I stare at this wall with crumbling stone the hard texture stares back at me I can not see a way through it seems impossible A crack appears a tiny space of light and if I pull each side the stone may fall or at least loosen It seems a mammoth task albeit the strength I think I have my arms are weak my body is tired my mind consumed I close my eyes and imagine a mighty gust a powerful force rising up from the earth and with one fair bash the wall is loosened if I dare to dream the wall may fall
I don’t recall the small moments of time that Sunday morning but I do remember that something finally snapped mentally for my Mother as she couldn’t take it anymore.
It was time to leave...
Years of her life had been spent nursing a mentally ill husband and saving him from the brink of life, time and time again.
Years of aggression, physical abuse and living in fear had ruptured her ownheart and mind and she was at the point of no return.
I can’t say exactly what happened during the course of the morning, I just remember my Mother’s friend arriving at some stage, to take us away.
I so want to tell you that I went into my sleeping father and kissed him once more, whispered I love you in his ear, told him I was sorry for leaving him like that but I don’t think I did!
I can’t remember…
I want to remember…
I just recall feeling sick and frightened, with my stomach in knots as we drove away.
She left our dog behind.
The lady that came to rescue us seemed to be quite harsh in her approach towards us fleeing without looking back. I never warmed to her coldness throughout my younger years and I remember her disliking my father. She too had broken away from an abusive marriage and her response to my mothers anxious and somewhat guilt ridden demeanour for leaving him, was both matter of fact and resolute.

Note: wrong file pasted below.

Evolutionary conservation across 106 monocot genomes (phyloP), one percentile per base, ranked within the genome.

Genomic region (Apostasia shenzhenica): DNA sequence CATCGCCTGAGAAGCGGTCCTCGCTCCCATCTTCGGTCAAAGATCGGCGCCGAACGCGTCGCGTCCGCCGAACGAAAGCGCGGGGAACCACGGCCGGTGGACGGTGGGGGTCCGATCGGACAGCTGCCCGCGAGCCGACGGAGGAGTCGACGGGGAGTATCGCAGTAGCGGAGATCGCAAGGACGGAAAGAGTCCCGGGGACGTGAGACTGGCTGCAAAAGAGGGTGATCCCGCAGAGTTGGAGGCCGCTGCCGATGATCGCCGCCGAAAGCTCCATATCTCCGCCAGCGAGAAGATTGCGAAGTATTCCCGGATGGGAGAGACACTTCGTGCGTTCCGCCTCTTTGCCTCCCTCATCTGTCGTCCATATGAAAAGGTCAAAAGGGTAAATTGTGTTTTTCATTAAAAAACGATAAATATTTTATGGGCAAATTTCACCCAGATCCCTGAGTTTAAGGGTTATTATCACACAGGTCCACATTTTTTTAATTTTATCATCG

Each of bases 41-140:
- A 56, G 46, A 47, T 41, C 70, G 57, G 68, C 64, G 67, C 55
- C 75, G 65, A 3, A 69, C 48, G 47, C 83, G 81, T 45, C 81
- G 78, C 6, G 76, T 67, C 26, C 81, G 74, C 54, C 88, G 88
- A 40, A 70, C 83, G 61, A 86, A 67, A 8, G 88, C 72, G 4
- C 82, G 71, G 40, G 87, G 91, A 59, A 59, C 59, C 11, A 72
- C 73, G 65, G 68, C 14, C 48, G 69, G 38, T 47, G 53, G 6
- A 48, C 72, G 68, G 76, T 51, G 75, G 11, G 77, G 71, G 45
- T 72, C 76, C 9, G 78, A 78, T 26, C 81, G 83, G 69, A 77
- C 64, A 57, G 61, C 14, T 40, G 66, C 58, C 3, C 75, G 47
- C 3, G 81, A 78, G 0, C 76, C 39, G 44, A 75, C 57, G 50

She was a survivor and layer upon layer of personal pain was striving her forward to get us out whilst the sick man was drugged.
She called the police.
The safe house was about a ten minute car drive away from where we lived and I felt completely out of sorts being there. It was uncomfortable and felt awkward.
After all it was her house not mine.
I wanted to go home and sleep in my own bed.
I wanted it all to stop and not to feel afraid anymore.
I wanted my Dad to be okay and not be sick.
I wanted my brothers to come and be with me.
I felt so afraid and so alone.
The police came and my mother gave her statement, her friend, driving home the fact that my father was dangerous.
I am beginning to realise now, how angry I still feel about ‘the friend’ and the role she played. I know she came to my mother’s rescue and yes, it was the right thing to do.
Of course it was…
I am grateful even if you think I’m not, they just never protected me from hearing their cruel yet honest words.
I was taking it all in deeply and damagingly.
My father was served notice of an injunction, restraining him from coming anywhere near us.
With taking his evening medication, my father would sprinkle salt on two slices of bread and butter and then make them into a sandwich.
Who does that?
His days were spent in terrible physical pain and his night’s were plagued with horrendous nightmares – the kind that forced his body into a soaking wet sweat. That’s where the drugs came in and did their job of knocking him out into an unconcious state, often appearing dead with a cold and bluish complexion.
I wonder where he travelled in his sleep?
I wonder if he ever was able to access peace beyond the realms of being awake?
I hope so.
I have painted such a bad picture of the man I called my father and that’s not really the truth of it all. He was a good man and a very sick man, that’s the paradox. There is so much to write about him and the pain he must have endured as a child, also the rejection he sufferred from trying to tell his story and having it ignored.
Maybe that’s why it is so important for me to tell mine!